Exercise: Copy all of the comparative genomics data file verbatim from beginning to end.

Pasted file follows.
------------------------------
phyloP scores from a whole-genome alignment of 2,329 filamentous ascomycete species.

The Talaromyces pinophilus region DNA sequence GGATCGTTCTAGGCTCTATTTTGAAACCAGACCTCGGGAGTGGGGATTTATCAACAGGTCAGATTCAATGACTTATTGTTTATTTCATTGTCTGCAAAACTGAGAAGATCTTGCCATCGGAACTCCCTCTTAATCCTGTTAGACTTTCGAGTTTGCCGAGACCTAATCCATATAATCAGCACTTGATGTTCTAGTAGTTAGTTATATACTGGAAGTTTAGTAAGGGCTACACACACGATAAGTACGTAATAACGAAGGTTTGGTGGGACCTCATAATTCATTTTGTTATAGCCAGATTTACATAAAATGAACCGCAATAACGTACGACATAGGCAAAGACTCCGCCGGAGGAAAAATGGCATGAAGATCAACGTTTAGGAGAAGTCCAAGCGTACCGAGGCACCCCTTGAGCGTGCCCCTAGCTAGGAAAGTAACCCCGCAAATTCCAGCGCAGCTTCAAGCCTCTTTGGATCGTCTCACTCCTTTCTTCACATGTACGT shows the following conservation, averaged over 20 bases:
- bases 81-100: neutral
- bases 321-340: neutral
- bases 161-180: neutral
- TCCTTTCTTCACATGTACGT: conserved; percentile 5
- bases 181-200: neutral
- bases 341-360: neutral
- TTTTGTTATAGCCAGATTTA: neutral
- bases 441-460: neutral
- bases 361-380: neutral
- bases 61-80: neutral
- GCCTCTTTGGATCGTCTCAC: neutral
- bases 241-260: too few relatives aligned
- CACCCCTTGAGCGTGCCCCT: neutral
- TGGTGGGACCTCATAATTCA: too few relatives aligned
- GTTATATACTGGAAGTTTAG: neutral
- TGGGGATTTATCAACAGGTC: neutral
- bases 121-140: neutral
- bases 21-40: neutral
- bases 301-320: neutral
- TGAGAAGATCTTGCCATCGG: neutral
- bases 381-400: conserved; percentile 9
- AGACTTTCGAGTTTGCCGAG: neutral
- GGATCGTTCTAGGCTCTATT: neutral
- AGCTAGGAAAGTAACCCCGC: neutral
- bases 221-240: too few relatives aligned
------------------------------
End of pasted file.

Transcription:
phyloP scores from a whole-genome alignment of 2,329 filamentous ascomycete species.

The Talaromyces pinophilus region DNA sequence GGATCGTTCTAGGCTCTATTTTGAAACCAGACCTCGGGAGTGGGGATTTATCAACAGGTCAGATTCAATGACTTATTGTTTATTTCATTGTCTGCAAAACTGAGAAGATCTTGCCATCGGAACTCCCTCTTAATCCTGTTAGACTTTCGAGTTTGCCGAGACCTAATCCATATAATCAGCACTTGATGTTCTAGTAGTTAGTTATATACTGGAAGTTTAGTAAGGGCTACACACACGATAAGTACGTAATAACGAAGGTTTGGTGGGACCTCATAATTCATTTTGTTATAGCCAGATTTACATAAAATGAACCGCAATAACGTACGACATAGGCAAAGACTCCGCCGGAGGAAAAATGGCATGAAGATCAACGTTTAGGAGAAGTCCAAGCGTACCGAGGCACCCCTTGAGCGTGCCCCTAGCTAGGAAAGTAACCCCGCAAATTCCAGCGCAGCTTCAAGCCTCTTTGGATCGTCTCACTCCTTTCTTCACATGTACGT shows the following conservation, averaged over 20 bases:
- bases 81-100: neutral
- bases 321-340: neutral
- bases 161-180: neutral
- TCCTTTCTTCACATGTACGT: conserved; percentile 5
- bases 181-200: neutral
- bases 341-360: neutral
- TTTTGTTATAGCCAGATTTA: neutral
- bases 441-460: neutral
- bases 361-380: neutral
- bases 61-80: neutral
- GCCTCTTTGGATCGTCTCAC: neutral
- bases 241-260: too few relatives aligned
- CACCCCTTGAGCGTGCCCCT: neutral
- TGGTGGGACCTCATAATTCA: too few relatives aligned
- GTTATATACTGGAAGTTTAG: neutral
- TGGGGATTTATCAACAGGTC: neutral
- bases 121-140: neutral
- bases 21-40: neutral
- bases 301-320: neutral
- TGAGAAGATCTTGCCATCGG: neutral
- bases 381-400: conserved; percentile 9
- AGACTTTCGAGTTTGCCGAG: neutral
- GGATCGTTCTAGGCTCTATT: neutral
- AGCTAGGAAAGTAACCCCGC: neutral
- bases 221-240: too few relatives aligned